Volume 550, February 2013
|Number of page(s)||20|
|Section||Catalogs and data|
|Published online||05 February 2013|
1 Dpt. de Inteligencia Artificial, UNED, Juan del Rosal, 16, 28040 Madrid, Spain
2 Instituut voor Sterrenkunde, KU Leuven, Celestijnenlaan 200D, 3001 Leuven, Belgium
3 LESIA, UMR 8109 du CNRS, Observatoire de Paris, UPMC, Univ. Paris Diderot, 5 place Jules Janssen, 92195 Meudon Cedex, France
4 Dept. of Construction and Industrial Manufacturing, University of Oviedo, 33203 Gijón, Spain
5 Department of Mechanical Engineering, University of La Rioja, c/ Luis de Ulloa, 20, 26004 Logroño, Spain
6 PMQ Research Team; ETSII; Universidad Politécnica de Madrid, José Gutiérrez Abascal 2, 28016 Madrid, Spain
7 Department of Astrophysics, IMAPP, Radboud University Nijmegen, PO Box 9010, 6500 GL Nijmegen, The Netherlands
Received: 7 August 2012
Accepted: 16 December 2012
Aims. We present an improved method for automated stellar variability classification, using fundamental parameters derived from high resolution spectra, with the goal to improve the variability classification obtained using information derived from CoRoT light curves only. Although we focus on Giraffe spectra and CoRoT light curves in this work, the methods are much more widely applicable.
Methods. In order to improve the variability classification obtained from the photometric time series, only rough estimates of the stellar physical parameters (Teff and log (g)) are needed because most variability types that overlap in the space of time series parameters, are well separated in the space of physical parameters (e.g. γ Dor/SPB or δ Sct/β Cep). In this work, several state-of-the-art machine learning techniques are combined to estimate these fundamental parameters from high resolution Giraffe spectra. Next, these parameters are used in a multi-stage Gaussian-Mixture classifier to perform an improved supervised variability classification of CoRoT light curves. The variability classifier can be used independently of the regression module that estimates the physical parameters, so that non-spectroscopic estimates derived e.g. from photometric colour indices can be used instead.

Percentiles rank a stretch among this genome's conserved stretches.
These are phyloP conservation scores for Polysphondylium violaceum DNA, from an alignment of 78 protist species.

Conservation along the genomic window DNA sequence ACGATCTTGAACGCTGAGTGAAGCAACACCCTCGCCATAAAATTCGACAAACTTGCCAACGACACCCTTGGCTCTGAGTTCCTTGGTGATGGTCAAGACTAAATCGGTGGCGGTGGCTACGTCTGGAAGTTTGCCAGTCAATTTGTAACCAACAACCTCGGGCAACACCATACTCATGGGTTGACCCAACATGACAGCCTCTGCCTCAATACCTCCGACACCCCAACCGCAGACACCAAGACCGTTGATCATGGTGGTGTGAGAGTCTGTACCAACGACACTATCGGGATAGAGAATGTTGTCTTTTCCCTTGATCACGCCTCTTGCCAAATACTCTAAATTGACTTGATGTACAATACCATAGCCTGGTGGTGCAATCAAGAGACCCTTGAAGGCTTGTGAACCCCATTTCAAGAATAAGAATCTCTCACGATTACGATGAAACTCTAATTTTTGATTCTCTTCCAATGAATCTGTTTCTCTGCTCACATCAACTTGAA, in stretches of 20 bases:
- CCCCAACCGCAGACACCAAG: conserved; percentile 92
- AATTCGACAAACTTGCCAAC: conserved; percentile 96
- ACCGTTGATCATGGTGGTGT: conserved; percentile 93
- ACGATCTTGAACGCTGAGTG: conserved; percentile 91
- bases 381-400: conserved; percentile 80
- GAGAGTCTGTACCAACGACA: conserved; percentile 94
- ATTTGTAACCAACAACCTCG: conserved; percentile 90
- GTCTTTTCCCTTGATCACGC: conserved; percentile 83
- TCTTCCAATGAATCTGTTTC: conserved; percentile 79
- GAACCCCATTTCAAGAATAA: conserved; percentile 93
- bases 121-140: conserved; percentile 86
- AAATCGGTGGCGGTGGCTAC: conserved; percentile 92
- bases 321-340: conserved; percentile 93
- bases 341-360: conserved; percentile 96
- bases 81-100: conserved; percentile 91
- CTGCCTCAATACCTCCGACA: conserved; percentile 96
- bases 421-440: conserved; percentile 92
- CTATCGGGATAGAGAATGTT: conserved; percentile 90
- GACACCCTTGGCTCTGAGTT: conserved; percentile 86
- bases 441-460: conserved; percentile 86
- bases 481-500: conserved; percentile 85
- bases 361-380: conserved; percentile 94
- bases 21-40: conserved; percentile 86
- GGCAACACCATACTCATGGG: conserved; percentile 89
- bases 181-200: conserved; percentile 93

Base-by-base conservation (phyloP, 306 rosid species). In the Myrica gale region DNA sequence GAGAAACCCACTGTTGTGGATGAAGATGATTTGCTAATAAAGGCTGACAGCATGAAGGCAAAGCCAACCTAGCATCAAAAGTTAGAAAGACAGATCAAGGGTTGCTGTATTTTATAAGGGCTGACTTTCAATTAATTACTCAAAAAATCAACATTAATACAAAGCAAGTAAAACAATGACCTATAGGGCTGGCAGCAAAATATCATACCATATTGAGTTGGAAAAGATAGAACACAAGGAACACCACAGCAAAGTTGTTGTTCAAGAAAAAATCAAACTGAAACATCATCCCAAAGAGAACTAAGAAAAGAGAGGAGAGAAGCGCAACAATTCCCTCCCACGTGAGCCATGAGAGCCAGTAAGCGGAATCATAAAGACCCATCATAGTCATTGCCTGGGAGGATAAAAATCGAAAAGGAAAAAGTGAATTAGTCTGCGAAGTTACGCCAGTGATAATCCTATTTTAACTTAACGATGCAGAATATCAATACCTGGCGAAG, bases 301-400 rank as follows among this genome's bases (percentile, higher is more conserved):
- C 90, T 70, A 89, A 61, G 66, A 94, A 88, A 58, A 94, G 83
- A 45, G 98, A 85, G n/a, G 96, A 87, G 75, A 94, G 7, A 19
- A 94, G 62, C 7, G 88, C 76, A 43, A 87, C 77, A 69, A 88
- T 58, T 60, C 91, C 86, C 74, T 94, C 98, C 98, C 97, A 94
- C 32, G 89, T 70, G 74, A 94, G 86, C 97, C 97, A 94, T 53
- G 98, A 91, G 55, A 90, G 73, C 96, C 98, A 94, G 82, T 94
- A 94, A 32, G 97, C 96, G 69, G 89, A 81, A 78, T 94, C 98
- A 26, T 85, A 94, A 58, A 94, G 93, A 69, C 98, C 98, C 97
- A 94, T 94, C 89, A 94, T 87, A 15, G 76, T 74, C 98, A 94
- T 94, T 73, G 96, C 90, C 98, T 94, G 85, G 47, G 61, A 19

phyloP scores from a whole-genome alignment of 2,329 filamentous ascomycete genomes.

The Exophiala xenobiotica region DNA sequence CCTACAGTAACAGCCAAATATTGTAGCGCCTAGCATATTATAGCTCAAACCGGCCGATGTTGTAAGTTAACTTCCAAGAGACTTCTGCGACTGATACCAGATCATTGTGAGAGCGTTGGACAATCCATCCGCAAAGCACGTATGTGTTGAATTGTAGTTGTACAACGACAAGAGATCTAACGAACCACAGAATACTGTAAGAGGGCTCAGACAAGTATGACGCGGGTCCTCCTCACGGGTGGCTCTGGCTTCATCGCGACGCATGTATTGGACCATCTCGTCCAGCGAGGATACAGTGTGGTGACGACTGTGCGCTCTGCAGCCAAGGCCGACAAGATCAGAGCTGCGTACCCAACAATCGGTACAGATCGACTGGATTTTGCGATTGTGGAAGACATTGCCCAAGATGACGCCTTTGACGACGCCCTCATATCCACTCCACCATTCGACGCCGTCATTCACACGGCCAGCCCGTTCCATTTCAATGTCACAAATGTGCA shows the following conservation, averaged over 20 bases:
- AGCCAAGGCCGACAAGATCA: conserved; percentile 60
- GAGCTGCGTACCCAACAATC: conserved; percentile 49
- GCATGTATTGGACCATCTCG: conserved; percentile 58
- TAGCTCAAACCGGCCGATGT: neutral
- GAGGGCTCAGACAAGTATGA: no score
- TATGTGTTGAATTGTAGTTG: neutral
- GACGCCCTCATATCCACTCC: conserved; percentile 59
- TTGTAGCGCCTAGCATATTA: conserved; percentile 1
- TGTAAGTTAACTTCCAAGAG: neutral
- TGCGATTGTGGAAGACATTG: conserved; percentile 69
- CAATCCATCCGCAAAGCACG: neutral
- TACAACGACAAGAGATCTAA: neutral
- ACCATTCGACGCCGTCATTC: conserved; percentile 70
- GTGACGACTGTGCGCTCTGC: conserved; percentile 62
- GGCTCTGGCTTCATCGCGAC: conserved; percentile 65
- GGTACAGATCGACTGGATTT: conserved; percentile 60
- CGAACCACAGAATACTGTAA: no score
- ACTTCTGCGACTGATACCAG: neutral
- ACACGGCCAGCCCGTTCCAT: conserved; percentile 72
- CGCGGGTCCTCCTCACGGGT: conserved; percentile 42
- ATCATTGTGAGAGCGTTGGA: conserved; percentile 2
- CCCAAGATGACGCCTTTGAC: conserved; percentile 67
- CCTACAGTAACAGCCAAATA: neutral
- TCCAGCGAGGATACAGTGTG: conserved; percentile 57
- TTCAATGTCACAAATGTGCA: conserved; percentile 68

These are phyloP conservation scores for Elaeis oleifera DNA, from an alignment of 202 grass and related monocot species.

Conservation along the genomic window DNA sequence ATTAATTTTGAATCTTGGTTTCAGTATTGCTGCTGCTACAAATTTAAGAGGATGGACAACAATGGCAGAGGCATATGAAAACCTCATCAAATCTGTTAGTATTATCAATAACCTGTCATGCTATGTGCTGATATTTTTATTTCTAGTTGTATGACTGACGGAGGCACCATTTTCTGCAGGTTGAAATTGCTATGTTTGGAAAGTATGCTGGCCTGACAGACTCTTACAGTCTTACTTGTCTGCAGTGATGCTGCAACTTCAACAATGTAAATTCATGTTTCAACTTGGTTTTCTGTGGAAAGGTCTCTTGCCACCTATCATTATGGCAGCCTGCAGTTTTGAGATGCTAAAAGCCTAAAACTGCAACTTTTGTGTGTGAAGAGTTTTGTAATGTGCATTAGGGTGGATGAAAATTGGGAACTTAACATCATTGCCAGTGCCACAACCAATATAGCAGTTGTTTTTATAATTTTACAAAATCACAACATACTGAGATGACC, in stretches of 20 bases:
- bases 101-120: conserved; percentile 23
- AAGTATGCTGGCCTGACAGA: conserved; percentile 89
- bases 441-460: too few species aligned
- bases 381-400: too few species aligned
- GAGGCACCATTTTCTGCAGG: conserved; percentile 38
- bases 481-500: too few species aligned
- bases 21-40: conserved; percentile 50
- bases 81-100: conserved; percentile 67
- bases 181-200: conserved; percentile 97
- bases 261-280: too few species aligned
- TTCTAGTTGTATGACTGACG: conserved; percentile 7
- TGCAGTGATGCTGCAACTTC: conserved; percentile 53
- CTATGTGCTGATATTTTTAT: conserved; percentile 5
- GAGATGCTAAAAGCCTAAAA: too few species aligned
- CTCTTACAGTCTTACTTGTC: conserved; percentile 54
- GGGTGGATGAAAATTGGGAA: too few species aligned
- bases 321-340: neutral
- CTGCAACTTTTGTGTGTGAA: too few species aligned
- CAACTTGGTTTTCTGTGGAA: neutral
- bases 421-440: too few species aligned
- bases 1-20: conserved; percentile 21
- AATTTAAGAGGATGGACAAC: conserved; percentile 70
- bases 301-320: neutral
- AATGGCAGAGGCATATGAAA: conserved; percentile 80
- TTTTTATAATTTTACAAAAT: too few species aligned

Results. Teff and log (g) are derived from Giraffe spectra, for 6832 CoRoT targets. The use of those parameters in addition to information extracted from the CoRoT light curves, significantly improves the results of our previous automated stellar variability classification. Several new pulsating stars are identified with high confidence levels, including hot pulsators such as SPB and β Cep, and several γ Dor-δ Sct hybrids. From our samples of new γ Dor and δ Sct stars, we find strong indications that the instability domains for both types of pulsators are larger than previously thought.
Key words: stars: variables: general / stars: oscillations / techniques: spectroscopic / stars: fundamental parameters / methods: statistical / methods: data analysis
The CoRoT space mission, launched on 27 December 2006, has been developed and is operated by CNES, with the contribution of Austria, Belgium, Brazil, ESA (RSSD and Science Programmes), Germany, and Spain.
Full Table 2 is only available in electronic form at the CDS via anonymous ftp to cdsarc.u-strasbg.fr (184.108.40.206) or via http://cdsarc.u-strasbg.fr/viz-bin/qcat?J/A+A/550/A120
© ESO, 2013
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